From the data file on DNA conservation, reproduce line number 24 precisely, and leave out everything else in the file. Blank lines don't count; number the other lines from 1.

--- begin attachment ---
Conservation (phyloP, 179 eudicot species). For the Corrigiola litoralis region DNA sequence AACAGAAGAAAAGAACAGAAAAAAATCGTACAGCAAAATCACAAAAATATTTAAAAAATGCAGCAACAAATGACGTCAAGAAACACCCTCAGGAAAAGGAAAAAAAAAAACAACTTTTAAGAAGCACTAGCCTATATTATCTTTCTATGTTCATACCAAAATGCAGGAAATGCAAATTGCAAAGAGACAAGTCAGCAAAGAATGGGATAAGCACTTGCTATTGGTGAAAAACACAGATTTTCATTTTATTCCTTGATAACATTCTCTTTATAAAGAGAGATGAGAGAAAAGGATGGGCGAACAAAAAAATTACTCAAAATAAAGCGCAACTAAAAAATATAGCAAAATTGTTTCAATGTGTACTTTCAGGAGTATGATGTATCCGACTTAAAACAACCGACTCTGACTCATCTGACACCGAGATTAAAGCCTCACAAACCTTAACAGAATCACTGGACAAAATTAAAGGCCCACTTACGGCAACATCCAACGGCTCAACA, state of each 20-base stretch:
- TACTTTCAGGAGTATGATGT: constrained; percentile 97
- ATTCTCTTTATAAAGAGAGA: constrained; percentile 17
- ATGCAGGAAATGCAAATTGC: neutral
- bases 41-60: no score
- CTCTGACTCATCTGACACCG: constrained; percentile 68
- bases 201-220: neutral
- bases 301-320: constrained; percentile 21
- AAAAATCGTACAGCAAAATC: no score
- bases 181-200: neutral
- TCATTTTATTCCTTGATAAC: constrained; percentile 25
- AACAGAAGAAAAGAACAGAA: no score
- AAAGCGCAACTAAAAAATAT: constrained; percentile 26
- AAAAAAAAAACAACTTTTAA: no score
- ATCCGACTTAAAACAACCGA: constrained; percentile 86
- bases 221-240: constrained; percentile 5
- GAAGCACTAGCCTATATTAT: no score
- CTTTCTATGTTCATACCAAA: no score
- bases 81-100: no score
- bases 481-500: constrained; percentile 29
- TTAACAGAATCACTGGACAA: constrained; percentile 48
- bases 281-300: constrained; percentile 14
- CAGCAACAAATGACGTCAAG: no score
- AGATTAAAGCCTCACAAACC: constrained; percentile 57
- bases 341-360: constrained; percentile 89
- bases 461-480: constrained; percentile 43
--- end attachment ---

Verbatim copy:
- AGATTAAAGCCTCACAAACC: constrained; percentile 57